Corneal ulcers are painful; most horses with corneal ulcers squint. Stimulation of corneal sensory nerves causes painful inflammation of the iris (anterior uveitis). Other common clinical signs of corneal ulcers include tearing and corneal cloudiness.

The protruding gray area indicates severe "melting" from a bacterial infection. The eye could rupture in less than 24 hours if not aggressively treated.

Photo: Dennis Brooks, DVM, PhD, Dipl.ACVO

All horses with painful eyes should be stained with fluorescein dye. Fluorescein stain will color exposed stroma, but not normal epithelium or Descemet's membrane. Cultures for bacteria and antibiotic sensitivity tests should be performed routinely when an ulcer is infected or slow to heal. If the corneal ulcer appears to be melting or if it hasn't responded to treatment, it should also be cultured.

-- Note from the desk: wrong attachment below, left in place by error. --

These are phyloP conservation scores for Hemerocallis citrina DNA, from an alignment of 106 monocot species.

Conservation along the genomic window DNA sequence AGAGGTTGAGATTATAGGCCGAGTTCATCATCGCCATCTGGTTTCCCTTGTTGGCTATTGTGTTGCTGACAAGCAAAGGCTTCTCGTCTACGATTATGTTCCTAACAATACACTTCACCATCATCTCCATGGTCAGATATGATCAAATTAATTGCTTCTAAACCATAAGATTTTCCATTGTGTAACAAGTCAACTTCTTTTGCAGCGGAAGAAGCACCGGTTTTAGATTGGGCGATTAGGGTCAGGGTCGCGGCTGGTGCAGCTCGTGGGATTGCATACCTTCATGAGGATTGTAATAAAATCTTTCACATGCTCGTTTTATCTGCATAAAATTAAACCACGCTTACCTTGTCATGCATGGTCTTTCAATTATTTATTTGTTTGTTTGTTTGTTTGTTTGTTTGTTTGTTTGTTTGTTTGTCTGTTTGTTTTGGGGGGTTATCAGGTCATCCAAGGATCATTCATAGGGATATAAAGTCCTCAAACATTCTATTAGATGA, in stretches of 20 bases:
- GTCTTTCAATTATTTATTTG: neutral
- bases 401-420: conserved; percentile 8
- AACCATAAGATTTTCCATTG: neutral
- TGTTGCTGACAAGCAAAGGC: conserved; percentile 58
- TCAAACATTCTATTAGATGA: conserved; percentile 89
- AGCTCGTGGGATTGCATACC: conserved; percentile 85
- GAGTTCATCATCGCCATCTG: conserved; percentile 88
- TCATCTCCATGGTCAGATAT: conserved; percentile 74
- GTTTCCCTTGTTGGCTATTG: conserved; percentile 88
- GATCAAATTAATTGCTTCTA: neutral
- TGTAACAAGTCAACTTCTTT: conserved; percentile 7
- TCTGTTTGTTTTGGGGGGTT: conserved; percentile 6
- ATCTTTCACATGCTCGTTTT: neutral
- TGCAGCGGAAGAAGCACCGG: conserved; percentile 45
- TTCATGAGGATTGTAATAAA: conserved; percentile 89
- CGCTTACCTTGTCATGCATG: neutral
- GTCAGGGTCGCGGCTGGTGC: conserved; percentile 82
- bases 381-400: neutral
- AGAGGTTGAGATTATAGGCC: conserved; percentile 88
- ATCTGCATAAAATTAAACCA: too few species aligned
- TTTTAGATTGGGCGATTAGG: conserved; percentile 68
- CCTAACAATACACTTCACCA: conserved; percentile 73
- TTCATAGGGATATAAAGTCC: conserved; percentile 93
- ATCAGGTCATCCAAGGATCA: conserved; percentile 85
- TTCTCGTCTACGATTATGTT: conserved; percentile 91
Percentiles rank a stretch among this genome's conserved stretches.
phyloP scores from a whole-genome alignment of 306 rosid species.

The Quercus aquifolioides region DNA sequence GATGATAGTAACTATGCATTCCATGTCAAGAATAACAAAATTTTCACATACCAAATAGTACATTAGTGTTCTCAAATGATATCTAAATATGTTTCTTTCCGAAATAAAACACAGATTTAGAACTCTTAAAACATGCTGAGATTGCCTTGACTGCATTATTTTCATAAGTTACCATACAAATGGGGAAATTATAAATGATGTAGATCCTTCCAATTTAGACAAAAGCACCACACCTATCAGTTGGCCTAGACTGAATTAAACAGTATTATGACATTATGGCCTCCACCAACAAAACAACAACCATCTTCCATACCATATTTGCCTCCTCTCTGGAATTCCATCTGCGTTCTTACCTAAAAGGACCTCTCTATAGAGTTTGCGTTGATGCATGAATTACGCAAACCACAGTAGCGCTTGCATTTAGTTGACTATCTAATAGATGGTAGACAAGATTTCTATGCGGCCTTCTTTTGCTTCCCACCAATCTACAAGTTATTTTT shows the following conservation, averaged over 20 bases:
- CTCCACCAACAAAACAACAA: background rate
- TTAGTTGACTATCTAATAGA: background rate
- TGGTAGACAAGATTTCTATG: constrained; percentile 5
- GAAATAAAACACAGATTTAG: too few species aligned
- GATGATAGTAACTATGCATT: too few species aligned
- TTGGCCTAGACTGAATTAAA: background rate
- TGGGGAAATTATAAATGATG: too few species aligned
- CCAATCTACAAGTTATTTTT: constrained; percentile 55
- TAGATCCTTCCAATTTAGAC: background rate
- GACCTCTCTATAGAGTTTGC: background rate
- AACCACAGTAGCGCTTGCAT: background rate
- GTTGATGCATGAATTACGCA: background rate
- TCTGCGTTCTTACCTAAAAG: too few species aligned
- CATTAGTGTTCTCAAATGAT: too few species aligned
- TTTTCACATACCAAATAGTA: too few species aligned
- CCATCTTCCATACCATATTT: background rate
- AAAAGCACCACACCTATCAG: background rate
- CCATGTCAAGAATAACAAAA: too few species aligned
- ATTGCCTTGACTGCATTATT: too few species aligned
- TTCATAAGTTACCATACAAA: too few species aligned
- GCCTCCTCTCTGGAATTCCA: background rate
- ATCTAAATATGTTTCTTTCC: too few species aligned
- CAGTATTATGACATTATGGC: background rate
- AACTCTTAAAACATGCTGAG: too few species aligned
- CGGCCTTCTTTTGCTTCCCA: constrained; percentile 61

Corneal ulcers in horses are serious problems no matter how small or superficial they might appear when first noticed. Bacterial infection and anterior uveitis are major concerns for horses with corneal ulcers, so they must be aggressively treated in order to preserve vision.

Subpalpebral (under the eyelid) tubing treatment systems might be necessary for medicating horses with painful eyes.


The primary treatment for bacterial corneal ulcers is intensive administration of antibiotics. Broad-spectrum antibiotics are usually administered three to six times per day to kill bacteria in the eyes of horses with ulcers. Culture and sensitivity tests can be used to guide the choice of antibiotics. Bacitracin/neomycin/polymyxin B, tobramycin, or chloramphenicol are good antibiotics to use initially in the treatment of many ulcers in horses. Gentamicin or ciprofloxacin or cephazolin should be used for melting ulcers.

Corneal Ulcer Cautions

  • Corneal ulcers are frequently not clearly visible. For that reason, all horses with red or painful eyes should be stained with fluorescein dye for diagnosis.
  • A slowly progressive mild course often belies the seriousness of the ulcer in its early stages.